No, the simple fact is that Amsterdam and his mates have no doubt with the active complicity of the accused, simply succeeded in gaining the worst possible outcome for their client. Their public calls for the West to apply pressure to Russia will obviously be counterproductive: Mr. Putin does not intend to kowtow to the West in the manner of his predecessors. Amsterdam is correct in his assessment that the Russian government has suffered much PR damage from this affaire – certainly, the Menatep PR machine is nothing if not professional. He should bear in mind that the Nazis' siege of Leningrad did infinitely more damage – but Russia never capitulated!
The following is an Op-Ed piece that was published on the BBC web site. It was written in an attempt to re-inject some measure of balance into the discussion of Russia abroad – despite the obvious weakness and some major frustrations, we think Russia remains a great story!
The Twilight of the Oligarch
Russia is open for business and a growing number of Western firms are benefiting hugely from their involvement in Europe's fastest growing economy. That said, there are new rules in place.
The conviction of Yukos/Menatep chief Mikhail Khodorkovsky on charges of fraud and tax evasion is the unfortunate but entirely predictable outcome of President Putin's campaign to break the political power of the “oligarchs” – that small group of vastly wealthy, totally unscrupulous individuals who built their fortunes upon the ruins of the Soviet Union. Although the crimes of the 1990s privatizations have been effectively amnestied, this amnesty is conditional – contingent upon them renouncing their political ambitions and refraining from further economic mischief.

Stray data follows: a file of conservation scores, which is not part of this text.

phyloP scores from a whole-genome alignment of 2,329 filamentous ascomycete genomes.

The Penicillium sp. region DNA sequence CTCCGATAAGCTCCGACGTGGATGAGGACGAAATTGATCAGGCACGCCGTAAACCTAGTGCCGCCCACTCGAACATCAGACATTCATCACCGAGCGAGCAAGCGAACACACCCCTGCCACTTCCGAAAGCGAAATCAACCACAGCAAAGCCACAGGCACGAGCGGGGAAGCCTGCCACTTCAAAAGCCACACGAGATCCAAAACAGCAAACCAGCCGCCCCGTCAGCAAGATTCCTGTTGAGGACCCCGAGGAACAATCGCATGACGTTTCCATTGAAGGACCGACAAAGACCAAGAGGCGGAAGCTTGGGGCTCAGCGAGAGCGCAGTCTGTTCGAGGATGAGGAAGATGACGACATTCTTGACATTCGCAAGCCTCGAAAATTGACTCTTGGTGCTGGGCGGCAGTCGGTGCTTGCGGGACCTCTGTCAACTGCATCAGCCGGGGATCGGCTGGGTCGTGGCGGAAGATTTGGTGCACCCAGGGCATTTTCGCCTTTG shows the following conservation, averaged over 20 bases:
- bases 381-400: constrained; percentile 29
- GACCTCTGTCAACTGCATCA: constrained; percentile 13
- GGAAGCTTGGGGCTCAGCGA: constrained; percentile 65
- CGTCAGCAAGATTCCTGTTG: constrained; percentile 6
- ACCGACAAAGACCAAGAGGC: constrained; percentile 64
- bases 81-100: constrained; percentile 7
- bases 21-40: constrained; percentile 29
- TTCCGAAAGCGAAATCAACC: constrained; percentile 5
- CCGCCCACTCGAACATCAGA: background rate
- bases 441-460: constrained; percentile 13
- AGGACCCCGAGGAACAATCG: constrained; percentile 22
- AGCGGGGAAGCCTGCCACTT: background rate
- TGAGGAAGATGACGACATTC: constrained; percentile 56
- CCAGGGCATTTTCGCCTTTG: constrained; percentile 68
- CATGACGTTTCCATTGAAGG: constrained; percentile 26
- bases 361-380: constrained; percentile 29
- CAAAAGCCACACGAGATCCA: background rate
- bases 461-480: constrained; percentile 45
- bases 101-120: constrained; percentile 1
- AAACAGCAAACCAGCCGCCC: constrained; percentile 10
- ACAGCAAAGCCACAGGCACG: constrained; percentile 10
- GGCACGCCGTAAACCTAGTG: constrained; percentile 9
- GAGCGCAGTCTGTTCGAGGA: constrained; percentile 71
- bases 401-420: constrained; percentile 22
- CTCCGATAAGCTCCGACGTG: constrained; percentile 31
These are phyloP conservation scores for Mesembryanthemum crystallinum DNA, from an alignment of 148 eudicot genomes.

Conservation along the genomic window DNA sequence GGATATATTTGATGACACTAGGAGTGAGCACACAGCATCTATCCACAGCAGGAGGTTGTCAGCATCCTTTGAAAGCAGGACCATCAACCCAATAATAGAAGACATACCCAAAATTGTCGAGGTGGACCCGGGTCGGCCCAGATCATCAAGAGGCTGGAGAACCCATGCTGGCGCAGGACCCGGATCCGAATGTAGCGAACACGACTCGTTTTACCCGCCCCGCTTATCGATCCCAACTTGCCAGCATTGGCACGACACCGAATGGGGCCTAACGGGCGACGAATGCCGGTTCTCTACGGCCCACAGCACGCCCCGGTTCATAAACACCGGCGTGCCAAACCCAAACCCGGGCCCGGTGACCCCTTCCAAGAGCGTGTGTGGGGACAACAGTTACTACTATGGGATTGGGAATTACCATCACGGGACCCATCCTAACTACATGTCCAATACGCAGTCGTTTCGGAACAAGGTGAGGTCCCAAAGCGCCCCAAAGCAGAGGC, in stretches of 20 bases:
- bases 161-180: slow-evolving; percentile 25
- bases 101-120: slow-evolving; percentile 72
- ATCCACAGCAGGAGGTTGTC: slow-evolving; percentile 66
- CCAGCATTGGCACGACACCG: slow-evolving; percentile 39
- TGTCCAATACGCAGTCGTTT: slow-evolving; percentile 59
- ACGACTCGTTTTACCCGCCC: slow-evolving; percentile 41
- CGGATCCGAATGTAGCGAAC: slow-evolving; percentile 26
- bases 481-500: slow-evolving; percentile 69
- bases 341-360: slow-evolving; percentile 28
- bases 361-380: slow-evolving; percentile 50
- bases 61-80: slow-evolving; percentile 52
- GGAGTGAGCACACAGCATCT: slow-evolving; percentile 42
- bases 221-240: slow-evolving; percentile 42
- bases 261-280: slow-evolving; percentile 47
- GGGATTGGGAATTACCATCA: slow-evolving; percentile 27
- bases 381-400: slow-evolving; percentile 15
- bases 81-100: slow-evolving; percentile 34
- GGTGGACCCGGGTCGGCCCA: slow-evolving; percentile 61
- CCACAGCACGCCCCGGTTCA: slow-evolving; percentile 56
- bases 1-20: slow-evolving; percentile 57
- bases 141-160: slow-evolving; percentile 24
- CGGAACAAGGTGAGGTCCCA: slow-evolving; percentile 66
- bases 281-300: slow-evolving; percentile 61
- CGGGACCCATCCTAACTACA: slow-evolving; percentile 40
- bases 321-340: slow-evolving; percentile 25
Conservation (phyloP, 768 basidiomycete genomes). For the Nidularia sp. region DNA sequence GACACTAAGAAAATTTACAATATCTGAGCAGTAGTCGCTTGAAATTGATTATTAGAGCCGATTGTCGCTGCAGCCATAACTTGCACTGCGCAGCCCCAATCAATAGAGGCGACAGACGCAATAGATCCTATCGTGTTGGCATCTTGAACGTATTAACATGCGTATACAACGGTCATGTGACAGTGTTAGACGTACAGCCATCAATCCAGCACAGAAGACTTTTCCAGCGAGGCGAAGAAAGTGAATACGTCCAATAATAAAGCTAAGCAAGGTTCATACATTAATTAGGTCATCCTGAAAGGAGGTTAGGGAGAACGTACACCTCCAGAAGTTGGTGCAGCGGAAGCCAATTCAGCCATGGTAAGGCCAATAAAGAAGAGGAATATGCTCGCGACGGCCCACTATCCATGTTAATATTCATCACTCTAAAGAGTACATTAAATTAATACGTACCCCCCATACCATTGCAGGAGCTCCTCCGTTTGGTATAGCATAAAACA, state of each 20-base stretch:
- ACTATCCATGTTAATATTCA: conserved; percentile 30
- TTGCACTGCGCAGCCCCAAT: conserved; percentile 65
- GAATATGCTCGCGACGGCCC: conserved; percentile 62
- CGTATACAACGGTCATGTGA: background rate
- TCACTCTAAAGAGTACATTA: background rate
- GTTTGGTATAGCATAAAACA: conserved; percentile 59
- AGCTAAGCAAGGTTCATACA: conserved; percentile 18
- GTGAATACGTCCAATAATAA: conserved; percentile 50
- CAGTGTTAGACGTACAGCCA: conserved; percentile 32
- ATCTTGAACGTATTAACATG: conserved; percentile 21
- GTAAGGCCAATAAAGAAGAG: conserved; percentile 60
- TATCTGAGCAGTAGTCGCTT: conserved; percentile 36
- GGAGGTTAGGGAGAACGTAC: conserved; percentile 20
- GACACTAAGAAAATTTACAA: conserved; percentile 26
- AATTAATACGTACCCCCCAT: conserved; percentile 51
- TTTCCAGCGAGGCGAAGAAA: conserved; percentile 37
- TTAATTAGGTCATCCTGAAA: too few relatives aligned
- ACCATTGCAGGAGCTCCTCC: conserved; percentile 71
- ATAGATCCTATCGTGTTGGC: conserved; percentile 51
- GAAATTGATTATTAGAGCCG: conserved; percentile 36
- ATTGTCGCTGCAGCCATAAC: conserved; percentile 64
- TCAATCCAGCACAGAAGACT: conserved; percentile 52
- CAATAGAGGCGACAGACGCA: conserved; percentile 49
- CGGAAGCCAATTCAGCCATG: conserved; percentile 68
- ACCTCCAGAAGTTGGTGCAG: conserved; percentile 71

The Russian government is perhaps disingenuous in its claims that Khodorkovsky and his associates are being prosecuted for fraud and tax evasion – other oligarchs guilty of the same crimes have been pardoned after settling some fraction of their back taxes. The difference is that they, unlike Khodorkovsky, were smart enough to quit while they were ahead.
Mr. Khodorkovsky is on trial for having attempted a hostile takeover of the Russian State – the outright purchase of a block of Duma deputies sufficient to block any legislation not to his liking, as well as seeking to hijack Russian economic policy for his own benefit. Yukos wasan oil company with an independent foreign policy and a large, well-paid parliamentary faction – a challenge to the sovereignty of Russia which threatened a return to the “oligarchic model” of the Yeltsin years. Thus Menatep's recent scorched-earth tactics: the corruption of Western foundations and think-tanks, sponsorship of massively negative press coverage of Russia in the media, the purchase of American congressmen, as well as their fierce lobbying against the interests of Russia (most recently in Washington, where they argued for Russia's exclusion not just from the G8 but also from the WTO – a cherished goal for every Russian liberal!).